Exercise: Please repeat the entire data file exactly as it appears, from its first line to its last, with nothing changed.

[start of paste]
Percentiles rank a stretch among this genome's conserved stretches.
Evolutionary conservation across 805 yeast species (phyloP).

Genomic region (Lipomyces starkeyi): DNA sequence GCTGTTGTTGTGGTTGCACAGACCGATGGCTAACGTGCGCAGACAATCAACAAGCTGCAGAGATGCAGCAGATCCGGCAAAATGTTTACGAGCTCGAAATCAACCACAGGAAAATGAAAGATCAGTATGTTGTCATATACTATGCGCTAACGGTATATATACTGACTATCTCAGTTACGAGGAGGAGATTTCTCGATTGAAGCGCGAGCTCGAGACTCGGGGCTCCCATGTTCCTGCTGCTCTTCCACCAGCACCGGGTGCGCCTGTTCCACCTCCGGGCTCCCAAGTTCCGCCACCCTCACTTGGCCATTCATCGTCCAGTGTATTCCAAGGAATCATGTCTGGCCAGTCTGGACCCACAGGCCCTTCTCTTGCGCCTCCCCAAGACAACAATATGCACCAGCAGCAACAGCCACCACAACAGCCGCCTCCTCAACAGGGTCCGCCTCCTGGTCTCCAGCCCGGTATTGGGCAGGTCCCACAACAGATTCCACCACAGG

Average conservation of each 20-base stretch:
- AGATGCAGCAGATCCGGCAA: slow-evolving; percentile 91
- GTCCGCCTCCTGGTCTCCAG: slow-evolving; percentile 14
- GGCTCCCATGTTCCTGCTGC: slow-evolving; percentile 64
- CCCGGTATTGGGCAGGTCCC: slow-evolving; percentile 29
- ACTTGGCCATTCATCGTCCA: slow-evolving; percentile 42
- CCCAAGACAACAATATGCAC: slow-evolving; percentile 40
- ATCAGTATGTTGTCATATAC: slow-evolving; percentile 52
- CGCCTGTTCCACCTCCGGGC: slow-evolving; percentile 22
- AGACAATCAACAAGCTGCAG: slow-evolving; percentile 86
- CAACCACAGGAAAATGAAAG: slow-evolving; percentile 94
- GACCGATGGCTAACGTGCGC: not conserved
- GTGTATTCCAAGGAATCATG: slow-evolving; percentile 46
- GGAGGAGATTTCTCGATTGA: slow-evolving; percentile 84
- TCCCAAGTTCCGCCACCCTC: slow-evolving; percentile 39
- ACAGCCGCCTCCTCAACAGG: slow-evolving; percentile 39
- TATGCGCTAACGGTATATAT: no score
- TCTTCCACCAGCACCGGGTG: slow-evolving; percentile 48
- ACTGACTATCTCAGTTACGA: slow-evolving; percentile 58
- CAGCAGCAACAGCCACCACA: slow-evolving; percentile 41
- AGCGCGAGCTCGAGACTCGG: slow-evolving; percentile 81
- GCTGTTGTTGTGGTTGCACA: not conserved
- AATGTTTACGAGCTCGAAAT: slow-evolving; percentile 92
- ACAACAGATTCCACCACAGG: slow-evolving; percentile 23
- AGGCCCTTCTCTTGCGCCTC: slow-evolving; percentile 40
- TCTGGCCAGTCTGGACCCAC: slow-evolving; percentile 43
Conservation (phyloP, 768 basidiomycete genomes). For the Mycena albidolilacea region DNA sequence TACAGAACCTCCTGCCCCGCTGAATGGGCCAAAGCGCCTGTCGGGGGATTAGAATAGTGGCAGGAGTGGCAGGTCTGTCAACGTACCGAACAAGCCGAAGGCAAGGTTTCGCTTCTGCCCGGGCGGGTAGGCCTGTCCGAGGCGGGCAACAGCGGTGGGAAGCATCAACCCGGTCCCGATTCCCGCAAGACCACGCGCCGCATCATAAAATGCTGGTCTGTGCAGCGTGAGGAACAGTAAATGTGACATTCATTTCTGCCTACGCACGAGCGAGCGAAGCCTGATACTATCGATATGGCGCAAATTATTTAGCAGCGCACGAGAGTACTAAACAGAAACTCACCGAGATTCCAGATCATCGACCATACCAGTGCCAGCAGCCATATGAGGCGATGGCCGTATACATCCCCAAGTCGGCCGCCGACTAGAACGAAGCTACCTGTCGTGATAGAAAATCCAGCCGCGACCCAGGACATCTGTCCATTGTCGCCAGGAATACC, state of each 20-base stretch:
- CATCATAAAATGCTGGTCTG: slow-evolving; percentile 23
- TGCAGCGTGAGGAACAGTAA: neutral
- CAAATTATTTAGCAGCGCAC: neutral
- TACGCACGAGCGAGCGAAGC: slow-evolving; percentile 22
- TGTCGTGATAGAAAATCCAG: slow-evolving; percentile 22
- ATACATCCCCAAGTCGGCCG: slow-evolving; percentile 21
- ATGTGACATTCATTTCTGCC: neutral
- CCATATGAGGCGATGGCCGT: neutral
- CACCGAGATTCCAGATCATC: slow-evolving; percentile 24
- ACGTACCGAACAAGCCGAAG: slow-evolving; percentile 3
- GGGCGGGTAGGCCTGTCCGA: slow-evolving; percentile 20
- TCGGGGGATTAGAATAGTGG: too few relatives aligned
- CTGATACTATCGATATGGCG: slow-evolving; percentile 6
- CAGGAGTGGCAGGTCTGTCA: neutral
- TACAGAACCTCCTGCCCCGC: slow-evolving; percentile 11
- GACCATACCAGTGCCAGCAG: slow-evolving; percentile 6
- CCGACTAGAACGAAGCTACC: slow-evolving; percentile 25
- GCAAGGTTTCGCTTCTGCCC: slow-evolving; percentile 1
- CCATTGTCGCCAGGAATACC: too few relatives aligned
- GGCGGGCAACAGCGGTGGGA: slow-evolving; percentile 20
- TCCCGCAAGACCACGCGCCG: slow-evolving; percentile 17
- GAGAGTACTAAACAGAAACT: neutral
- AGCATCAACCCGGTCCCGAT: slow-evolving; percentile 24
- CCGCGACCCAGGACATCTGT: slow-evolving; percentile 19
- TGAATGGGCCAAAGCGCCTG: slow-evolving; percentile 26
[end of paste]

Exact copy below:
Percentiles rank a stretch among this genome's conserved stretches.
Evolutionary conservation across 805 yeast species (phyloP).

Genomic region (Lipomyces starkeyi): DNA sequence GCTGTTGTTGTGGTTGCACAGACCGATGGCTAACGTGCGCAGACAATCAACAAGCTGCAGAGATGCAGCAGATCCGGCAAAATGTTTACGAGCTCGAAATCAACCACAGGAAAATGAAAGATCAGTATGTTGTCATATACTATGCGCTAACGGTATATATACTGACTATCTCAGTTACGAGGAGGAGATTTCTCGATTGAAGCGCGAGCTCGAGACTCGGGGCTCCCATGTTCCTGCTGCTCTTCCACCAGCACCGGGTGCGCCTGTTCCACCTCCGGGCTCCCAAGTTCCGCCACCCTCACTTGGCCATTCATCGTCCAGTGTATTCCAAGGAATCATGTCTGGCCAGTCTGGACCCACAGGCCCTTCTCTTGCGCCTCCCCAAGACAACAATATGCACCAGCAGCAACAGCCACCACAACAGCCGCCTCCTCAACAGGGTCCGCCTCCTGGTCTCCAGCCCGGTATTGGGCAGGTCCCACAACAGATTCCACCACAGG

Average conservation of each 20-base stretch:
- AGATGCAGCAGATCCGGCAA: slow-evolving; percentile 91
- GTCCGCCTCCTGGTCTCCAG: slow-evolving; percentile 14
- GGCTCCCATGTTCCTGCTGC: slow-evolving; percentile 64
- CCCGGTATTGGGCAGGTCCC: slow-evolving; percentile 29
- ACTTGGCCATTCATCGTCCA: slow-evolving; percentile 42
- CCCAAGACAACAATATGCAC: slow-evolving; percentile 40
- ATCAGTATGTTGTCATATAC: slow-evolving; percentile 52
- CGCCTGTTCCACCTCCGGGC: slow-evolving; percentile 22
- AGACAATCAACAAGCTGCAG: slow-evolving; percentile 86
- CAACCACAGGAAAATGAAAG: slow-evolving; percentile 94
- GACCGATGGCTAACGTGCGC: not conserved
- GTGTATTCCAAGGAATCATG: slow-evolving; percentile 46
- GGAGGAGATTTCTCGATTGA: slow-evolving; percentile 84
- TCCCAAGTTCCGCCACCCTC: slow-evolving; percentile 39
- ACAGCCGCCTCCTCAACAGG: slow-evolving; percentile 39
- TATGCGCTAACGGTATATAT: no score
- TCTTCCACCAGCACCGGGTG: slow-evolving; percentile 48
- ACTGACTATCTCAGTTACGA: slow-evolving; percentile 58
- CAGCAGCAACAGCCACCACA: slow-evolving; percentile 41
- AGCGCGAGCTCGAGACTCGG: slow-evolving; percentile 81
- GCTGTTGTTGTGGTTGCACA: not conserved
- AATGTTTACGAGCTCGAAAT: slow-evolving; percentile 92
- ACAACAGATTCCACCACAGG: slow-evolving; percentile 23
- AGGCCCTTCTCTTGCGCCTC: slow-evolving; percentile 40
- TCTGGCCAGTCTGGACCCAC: slow-evolving; percentile 43
Conservation (phyloP, 768 basidiomycete genomes). For the Mycena albidolilacea region DNA sequence TACAGAACCTCCTGCCCCGCTGAATGGGCCAAAGCGCCTGTCGGGGGATTAGAATAGTGGCAGGAGTGGCAGGTCTGTCAACGTACCGAACAAGCCGAAGGCAAGGTTTCGCTTCTGCCCGGGCGGGTAGGCCTGTCCGAGGCGGGCAACAGCGGTGGGAAGCATCAACCCGGTCCCGATTCCCGCAAGACCACGCGCCGCATCATAAAATGCTGGTCTGTGCAGCGTGAGGAACAGTAAATGTGACATTCATTTCTGCCTACGCACGAGCGAGCGAAGCCTGATACTATCGATATGGCGCAAATTATTTAGCAGCGCACGAGAGTACTAAACAGAAACTCACCGAGATTCCAGATCATCGACCATACCAGTGCCAGCAGCCATATGAGGCGATGGCCGTATACATCCCCAAGTCGGCCGCCGACTAGAACGAAGCTACCTGTCGTGATAGAAAATCCAGCCGCGACCCAGGACATCTGTCCATTGTCGCCAGGAATACC, state of each 20-base stretch:
- CATCATAAAATGCTGGTCTG: slow-evolving; percentile 23
- TGCAGCGTGAGGAACAGTAA: neutral
- CAAATTATTTAGCAGCGCAC: neutral
- TACGCACGAGCGAGCGAAGC: slow-evolving; percentile 22
- TGTCGTGATAGAAAATCCAG: slow-evolving; percentile 22
- ATACATCCCCAAGTCGGCCG: slow-evolving; percentile 21
- ATGTGACATTCATTTCTGCC: neutral
- CCATATGAGGCGATGGCCGT: neutral
- CACCGAGATTCCAGATCATC: slow-evolving; percentile 24
- ACGTACCGAACAAGCCGAAG: slow-evolving; percentile 3
- GGGCGGGTAGGCCTGTCCGA: slow-evolving; percentile 20
- TCGGGGGATTAGAATAGTGG: too few relatives aligned
- CTGATACTATCGATATGGCG: slow-evolving; percentile 6
- CAGGAGTGGCAGGTCTGTCA: neutral
- TACAGAACCTCCTGCCCCGC: slow-evolving; percentile 11
- GACCATACCAGTGCCAGCAG: slow-evolving; percentile 6
- CCGACTAGAACGAAGCTACC: slow-evolving; percentile 25
- GCAAGGTTTCGCTTCTGCCC: slow-evolving; percentile 1
- CCATTGTCGCCAGGAATACC: too few relatives aligned
- GGCGGGCAACAGCGGTGGGA: slow-evolving; percentile 20
- TCCCGCAAGACCACGCGCCG: slow-evolving; percentile 17
- GAGAGTACTAAACAGAAACT: neutral
- AGCATCAACCCGGTCCCGAT: slow-evolving; percentile 24
- CCGCGACCCAGGACATCTGT: slow-evolving; percentile 19
- TGAATGGGCCAAAGCGCCTG: slow-evolving; percentile 26